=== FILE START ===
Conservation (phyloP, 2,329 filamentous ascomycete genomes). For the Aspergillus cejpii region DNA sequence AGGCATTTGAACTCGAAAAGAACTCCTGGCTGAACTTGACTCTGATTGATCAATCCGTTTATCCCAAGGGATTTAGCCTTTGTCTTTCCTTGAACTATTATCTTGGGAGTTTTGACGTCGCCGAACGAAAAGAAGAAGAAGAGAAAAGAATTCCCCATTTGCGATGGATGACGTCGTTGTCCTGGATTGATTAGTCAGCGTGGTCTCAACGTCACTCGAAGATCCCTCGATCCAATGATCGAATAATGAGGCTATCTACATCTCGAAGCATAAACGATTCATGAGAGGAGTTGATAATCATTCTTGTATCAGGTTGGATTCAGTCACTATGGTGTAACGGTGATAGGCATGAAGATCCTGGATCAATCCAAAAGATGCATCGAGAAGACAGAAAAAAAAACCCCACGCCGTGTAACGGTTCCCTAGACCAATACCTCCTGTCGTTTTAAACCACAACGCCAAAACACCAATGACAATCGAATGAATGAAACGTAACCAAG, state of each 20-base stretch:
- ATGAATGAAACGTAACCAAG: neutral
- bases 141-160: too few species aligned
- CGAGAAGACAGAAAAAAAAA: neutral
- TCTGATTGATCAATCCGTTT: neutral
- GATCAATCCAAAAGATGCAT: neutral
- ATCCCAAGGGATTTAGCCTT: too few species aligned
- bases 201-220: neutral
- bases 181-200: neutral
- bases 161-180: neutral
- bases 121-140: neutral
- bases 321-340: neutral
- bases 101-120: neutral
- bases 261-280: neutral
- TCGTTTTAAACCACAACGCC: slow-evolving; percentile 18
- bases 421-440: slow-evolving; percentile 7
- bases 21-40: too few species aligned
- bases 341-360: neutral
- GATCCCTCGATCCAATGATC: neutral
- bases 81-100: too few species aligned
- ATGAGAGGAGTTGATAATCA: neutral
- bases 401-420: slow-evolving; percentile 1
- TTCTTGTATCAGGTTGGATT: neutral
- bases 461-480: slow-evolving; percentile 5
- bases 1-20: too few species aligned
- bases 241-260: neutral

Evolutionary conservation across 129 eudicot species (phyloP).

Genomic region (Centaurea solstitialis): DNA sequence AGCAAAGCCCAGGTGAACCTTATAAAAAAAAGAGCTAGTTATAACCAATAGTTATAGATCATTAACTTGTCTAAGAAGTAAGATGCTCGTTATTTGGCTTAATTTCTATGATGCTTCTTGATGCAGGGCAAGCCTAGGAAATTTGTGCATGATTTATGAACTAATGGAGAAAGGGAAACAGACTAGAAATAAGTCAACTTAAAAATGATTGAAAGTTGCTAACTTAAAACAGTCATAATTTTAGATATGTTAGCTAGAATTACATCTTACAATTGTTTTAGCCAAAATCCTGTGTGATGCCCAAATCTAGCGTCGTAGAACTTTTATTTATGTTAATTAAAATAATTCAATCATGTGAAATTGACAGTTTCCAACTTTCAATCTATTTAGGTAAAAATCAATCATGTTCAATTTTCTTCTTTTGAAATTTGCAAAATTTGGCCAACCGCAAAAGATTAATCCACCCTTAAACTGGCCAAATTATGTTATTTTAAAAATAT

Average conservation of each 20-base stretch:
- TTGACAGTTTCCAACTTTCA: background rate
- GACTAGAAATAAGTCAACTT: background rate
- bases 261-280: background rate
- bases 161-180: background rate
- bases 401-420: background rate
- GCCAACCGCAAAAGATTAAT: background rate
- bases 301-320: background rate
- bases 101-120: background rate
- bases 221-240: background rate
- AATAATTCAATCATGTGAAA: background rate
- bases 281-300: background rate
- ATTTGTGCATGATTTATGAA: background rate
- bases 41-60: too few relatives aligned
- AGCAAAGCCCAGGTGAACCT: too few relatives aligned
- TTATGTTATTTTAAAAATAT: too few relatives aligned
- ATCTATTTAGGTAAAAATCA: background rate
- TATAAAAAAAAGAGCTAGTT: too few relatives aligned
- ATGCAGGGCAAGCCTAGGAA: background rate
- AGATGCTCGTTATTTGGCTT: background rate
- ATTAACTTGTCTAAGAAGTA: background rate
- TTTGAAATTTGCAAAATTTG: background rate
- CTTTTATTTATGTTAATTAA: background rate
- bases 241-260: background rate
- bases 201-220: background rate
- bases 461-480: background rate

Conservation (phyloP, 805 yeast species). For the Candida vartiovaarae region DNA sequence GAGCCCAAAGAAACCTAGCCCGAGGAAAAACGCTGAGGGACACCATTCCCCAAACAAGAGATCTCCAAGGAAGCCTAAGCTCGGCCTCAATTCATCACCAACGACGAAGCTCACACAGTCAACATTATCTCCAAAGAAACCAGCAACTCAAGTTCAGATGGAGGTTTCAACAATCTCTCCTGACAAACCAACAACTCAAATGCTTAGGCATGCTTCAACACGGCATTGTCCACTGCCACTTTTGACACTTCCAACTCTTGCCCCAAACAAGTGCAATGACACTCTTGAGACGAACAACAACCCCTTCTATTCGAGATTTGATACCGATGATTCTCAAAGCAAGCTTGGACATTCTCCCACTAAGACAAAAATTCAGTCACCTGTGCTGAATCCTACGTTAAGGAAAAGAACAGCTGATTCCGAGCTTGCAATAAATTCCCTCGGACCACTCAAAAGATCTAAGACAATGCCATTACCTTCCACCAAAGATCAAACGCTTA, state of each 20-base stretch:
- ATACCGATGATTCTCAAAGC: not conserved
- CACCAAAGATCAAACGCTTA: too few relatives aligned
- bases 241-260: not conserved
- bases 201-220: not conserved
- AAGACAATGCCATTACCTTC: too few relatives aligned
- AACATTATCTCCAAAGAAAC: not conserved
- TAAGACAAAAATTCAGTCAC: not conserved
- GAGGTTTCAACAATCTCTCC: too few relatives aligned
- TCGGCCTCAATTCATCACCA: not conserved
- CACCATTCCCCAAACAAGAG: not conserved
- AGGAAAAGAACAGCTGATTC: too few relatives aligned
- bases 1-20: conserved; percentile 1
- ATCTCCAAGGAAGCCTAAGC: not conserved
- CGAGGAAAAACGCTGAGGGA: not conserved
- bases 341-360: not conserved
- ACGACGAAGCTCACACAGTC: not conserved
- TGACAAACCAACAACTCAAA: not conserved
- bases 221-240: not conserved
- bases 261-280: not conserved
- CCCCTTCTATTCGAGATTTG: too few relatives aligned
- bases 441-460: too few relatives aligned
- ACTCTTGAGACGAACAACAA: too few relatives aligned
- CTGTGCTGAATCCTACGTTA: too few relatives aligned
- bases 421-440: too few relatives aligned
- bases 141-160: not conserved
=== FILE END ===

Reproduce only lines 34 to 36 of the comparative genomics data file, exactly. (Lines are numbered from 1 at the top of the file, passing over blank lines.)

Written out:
- bases 401-420: background rate
- GCCAACCGCAAAAGATTAAT: background rate
- bases 301-320: background rate